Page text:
2. The coefficient of determination is computed by squaring the
correlation coefficient (i.e., it is *r*^{2}).^{
}

- Because the coefficient of determination is the result of squaring the correlation coefficient, the coefficient of determination cannot be negative. (Even if the correlation is negative, squaring it will result in a positive number.)
- Because the coefficient of determination is the result of squaring the correlation coefficient, a large negative correlation coefficient (e.g., -.9) will produce a larger coefficient than a small positive correlation. For example, -.8 squared is +64 whereas +.2 squared is .04.
- Because the smallest a correlation can be is 0, the smallest a coefficient of determination can be is 0. Because the biggest a correlation can be is -1 (or +1), the biggest a coefficient of determination can be is +1 because -1 * -1 = 1, as does +1 * +1).

3. Because the coefficient of determination is computed by squaring the correlation coefficient, the coefficient of determination, like the absolute value of the correlation coefficient, ranges from 0 to 1 and bigger values indicate stronger relationships.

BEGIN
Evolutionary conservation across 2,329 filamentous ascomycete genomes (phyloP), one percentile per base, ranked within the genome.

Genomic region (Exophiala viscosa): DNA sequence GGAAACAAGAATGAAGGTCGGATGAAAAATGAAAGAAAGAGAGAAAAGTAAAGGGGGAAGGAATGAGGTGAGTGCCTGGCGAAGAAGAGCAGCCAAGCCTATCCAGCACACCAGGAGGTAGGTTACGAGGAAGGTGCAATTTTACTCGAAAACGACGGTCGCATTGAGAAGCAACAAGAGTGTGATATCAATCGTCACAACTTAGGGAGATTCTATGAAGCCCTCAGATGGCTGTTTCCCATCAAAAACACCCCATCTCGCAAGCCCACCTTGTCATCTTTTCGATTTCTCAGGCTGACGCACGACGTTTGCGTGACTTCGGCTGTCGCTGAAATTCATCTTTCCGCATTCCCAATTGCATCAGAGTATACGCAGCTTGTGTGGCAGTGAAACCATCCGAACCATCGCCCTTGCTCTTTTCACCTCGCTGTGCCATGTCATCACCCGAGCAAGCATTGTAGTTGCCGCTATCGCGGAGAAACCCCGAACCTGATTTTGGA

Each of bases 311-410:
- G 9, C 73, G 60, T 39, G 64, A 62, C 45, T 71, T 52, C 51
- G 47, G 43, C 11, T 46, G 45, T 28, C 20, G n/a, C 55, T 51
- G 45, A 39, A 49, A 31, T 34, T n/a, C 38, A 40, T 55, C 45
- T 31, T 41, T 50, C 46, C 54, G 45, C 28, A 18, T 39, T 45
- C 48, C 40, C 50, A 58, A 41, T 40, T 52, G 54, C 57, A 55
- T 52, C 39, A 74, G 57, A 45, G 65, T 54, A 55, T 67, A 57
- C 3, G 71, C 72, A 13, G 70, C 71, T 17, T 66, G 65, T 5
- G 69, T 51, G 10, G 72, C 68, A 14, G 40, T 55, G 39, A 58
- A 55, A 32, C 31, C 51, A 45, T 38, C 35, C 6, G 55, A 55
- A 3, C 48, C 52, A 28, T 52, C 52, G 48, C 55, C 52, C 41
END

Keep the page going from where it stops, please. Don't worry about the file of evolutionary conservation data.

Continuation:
4. The coefficient of determination (*r*^{2})
is a more accurate measure of the strength of a relationship than the absolute
value of *r*. For example, you might think that an r of .2 indicates
a relationship that is twice as strong as an r of .1. However, you would be
wrong. In fact, an *r* of .2 indicates a relationship that is four times as
strong as an r of .1--a fact that would have been clear to you had you compared
their coefficients of determination. That is, the *r*^{2} for .2 is
.04 whereas the *r*^{2 }for .1 is only .01. Similarly, whereas a
correlation of .8 does not seem that much bigger than a correlation of .5,
comparing their *r*^{2} values reveals that the .8
correlation with its *r*^{2} of .64 is more than twice the strength
of the .5 correlation with its *r*^{2}of only .25.